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Treaty Of Utrecht (1713 1715) Essay

3637 words - 15 pages

Over the course of history, an untold number of treaties and pacts have been agreed upon between individuals, groups and nations alike to settle disputes of every sort; but few have come close to the historic magnitude as that of the Treaty of Utrecht. This series of peace treaties between France, Great Britain, Denmark, and Austria (as well as a host of other, more minor players) marked the end of a thirteen-year struggle that had ravaged continental Europe, the War of the Spanish Succession (also referred to as Queen Anne's War). From the outset of this conflict, there existed two motivating factors that led to the outbreak of war, and also served as the legacy of the peace treaty that ...view middle of the document...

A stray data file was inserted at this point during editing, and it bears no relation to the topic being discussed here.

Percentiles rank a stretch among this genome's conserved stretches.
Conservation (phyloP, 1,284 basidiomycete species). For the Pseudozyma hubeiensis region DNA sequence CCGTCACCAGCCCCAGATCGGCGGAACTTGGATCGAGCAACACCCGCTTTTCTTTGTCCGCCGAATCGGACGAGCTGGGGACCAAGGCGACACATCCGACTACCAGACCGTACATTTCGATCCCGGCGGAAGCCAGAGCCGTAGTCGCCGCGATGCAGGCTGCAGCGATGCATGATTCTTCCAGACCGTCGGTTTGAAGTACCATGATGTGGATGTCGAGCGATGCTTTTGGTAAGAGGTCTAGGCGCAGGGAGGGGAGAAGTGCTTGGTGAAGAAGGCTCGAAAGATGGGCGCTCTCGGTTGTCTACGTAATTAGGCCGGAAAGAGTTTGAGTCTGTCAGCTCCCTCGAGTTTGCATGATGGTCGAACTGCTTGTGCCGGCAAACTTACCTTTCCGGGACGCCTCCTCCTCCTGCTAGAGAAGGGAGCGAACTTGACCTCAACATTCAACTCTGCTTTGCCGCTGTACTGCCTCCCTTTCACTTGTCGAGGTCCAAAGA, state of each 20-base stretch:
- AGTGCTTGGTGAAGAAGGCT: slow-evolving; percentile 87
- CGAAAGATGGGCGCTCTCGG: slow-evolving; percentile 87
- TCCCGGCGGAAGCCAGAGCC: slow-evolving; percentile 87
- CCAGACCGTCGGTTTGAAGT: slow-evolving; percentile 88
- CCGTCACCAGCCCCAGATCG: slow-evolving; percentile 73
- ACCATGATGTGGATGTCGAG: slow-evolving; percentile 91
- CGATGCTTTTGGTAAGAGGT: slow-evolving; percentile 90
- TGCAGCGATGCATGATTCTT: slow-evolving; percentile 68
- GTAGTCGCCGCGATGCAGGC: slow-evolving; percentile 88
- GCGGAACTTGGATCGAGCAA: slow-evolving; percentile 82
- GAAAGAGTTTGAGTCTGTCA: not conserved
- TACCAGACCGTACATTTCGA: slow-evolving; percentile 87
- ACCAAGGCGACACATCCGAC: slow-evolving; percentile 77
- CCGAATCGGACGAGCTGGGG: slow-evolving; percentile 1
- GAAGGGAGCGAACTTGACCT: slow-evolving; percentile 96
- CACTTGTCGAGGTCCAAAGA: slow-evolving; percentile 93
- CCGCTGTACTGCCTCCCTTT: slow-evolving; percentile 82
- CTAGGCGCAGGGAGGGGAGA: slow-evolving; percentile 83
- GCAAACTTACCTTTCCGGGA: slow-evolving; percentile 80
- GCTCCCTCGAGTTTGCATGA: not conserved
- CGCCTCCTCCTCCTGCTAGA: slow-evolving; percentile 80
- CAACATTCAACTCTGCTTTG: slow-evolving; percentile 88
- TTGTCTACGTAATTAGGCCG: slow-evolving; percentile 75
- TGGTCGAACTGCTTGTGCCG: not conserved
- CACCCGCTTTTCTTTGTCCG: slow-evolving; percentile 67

What sets apart the Treaty of Utrecht apart from all other peace treaties before it is its specific aim of maintaining the balance of power among the European states. Previous landmark treaties such as that of Westphalia, established over sixty years earlier, were based on the concept of universalism, which generally meant that the victorious power dictated the terms of peace, usually resulting in that power obtaining large amounts of land and monetary concessions from the war, making the strong stronger and the weak only weaker . The peace of Utrecht set a precedent, in that from that point onward, it became the right and duty of all other states to interfere with another should there arise the risk of any single power becoming large enough to dominate all others .In the case of the Spanish Succession War, that threat came from France and the possibility of the union of the French and Spanish crown to form one massive, hegemonic force was alarming to the other European states. By accepting the testament of Charles II, dated October 2, 1700, to name the grandson of Louis XIV, Philip D'anjou "heir to all Our Realms and all Our Domains without any exception whatever" in the "interests of the peace of Christendom and all of Europe and of the well-being of all these Our Realms", Louis upset the balance of power in Europe, prompting the alignment of the Grand Alliance against him, despite Charles expressly stated that "this Crown and that of France shall ever remain sundered" .That final edict from Charles however, was not good enough to put the rest of Europe at ease. In her declaration of war against France on May 15, 1702, Queen Anne states that the war is necessary, "in order to preserve the liberty and balance of Europe and to curtail the exorbitant power of France" . During this period, the instinctive reaction to such a major upset in the balance of power was channeled into the articulation of national policy, which was in turn used to justify the circumvention of normal laws of succession and inheritance . The notion is echoed by John Hattendorf in his writings of England's role in the war, "The military alliance of 1701 was aimed at maximizing national resources among several autonomous nations in order to respond to the preponderant military power of France" . All of Europe was familiar with the power-hungry ways of Louis and his tendency to do whatever necessary to advance French interests and expansion, and this time they were determined not to let history repeat itself.The Grand Alliance, banding together to prevent French hegemony, was a decentralized agreement that had no single decision making authority and its members played relatively independent roles while simply fighting on the same side. As such, the allegiance was an arrangement set out to achieve a favourable balance of power, but one of the fundamental flaws of the Alliance was their lack of coordination against France . A. D. Francis elaborates, arguing in essence that the...

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